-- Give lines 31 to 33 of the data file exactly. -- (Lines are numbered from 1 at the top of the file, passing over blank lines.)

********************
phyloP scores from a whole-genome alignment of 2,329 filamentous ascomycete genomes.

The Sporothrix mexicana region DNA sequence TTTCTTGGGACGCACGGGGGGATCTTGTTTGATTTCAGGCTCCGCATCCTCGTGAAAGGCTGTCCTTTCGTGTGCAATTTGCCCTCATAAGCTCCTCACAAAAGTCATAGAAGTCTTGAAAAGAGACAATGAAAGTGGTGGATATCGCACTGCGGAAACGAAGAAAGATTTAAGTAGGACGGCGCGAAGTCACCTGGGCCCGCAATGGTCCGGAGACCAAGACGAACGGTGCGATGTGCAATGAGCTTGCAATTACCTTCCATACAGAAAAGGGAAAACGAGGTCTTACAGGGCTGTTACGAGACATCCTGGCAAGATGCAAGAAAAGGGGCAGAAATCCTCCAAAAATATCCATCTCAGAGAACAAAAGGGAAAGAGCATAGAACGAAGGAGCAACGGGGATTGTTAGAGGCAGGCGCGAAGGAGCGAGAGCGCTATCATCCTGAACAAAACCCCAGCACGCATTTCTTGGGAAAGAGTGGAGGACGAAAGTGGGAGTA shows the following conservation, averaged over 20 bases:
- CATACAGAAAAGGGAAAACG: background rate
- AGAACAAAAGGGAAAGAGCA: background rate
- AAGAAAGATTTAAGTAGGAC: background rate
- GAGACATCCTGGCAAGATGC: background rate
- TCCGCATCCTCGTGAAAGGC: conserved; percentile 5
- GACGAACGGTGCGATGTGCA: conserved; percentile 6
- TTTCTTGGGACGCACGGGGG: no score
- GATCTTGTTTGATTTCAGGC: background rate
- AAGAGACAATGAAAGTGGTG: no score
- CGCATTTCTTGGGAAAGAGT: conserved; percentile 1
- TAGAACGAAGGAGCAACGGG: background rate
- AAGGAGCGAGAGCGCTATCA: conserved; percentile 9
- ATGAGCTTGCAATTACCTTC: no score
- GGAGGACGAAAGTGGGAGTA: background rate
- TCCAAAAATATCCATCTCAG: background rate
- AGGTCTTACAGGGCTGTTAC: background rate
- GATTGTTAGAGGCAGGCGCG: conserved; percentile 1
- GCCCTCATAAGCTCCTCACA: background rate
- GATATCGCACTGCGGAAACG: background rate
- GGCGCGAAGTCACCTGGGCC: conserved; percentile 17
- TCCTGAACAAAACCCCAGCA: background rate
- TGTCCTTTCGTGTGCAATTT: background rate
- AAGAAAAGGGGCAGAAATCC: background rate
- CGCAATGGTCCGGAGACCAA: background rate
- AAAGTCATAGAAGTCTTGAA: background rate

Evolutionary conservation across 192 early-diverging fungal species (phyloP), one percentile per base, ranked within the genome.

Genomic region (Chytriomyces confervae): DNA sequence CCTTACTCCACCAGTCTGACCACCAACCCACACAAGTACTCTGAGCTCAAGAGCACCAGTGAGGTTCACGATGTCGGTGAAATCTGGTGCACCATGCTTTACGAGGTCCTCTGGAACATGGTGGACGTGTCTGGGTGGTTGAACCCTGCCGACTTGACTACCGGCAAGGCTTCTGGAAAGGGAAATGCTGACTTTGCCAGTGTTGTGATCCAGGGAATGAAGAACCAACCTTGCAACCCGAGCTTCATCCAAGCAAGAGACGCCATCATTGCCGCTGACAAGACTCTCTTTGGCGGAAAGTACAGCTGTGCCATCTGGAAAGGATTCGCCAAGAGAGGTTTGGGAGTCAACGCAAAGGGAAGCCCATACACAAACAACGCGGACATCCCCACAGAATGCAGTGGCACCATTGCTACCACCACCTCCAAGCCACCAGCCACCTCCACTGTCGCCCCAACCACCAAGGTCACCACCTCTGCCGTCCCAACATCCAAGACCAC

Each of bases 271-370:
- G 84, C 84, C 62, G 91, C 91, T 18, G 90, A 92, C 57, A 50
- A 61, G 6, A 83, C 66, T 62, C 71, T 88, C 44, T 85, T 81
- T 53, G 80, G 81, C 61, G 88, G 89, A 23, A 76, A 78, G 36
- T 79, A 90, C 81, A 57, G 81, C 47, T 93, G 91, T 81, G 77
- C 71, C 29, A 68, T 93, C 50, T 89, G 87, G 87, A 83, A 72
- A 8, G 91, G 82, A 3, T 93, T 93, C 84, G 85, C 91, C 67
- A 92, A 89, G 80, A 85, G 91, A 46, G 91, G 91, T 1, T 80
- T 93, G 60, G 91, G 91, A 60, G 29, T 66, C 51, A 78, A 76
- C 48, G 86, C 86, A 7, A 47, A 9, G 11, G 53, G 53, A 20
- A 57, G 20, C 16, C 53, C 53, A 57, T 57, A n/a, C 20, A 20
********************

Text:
- G 84, C 84, C 62, G 91, C 91, T 18, G 90, A 92, C 57, A 50
- A 61, G 6, A 83, C 66, T 62, C 71, T 88, C 44, T 85, T 81
- T 53, G 80, G 81, C 61, G 88, G 89, A 23, A 76, A 78, G 36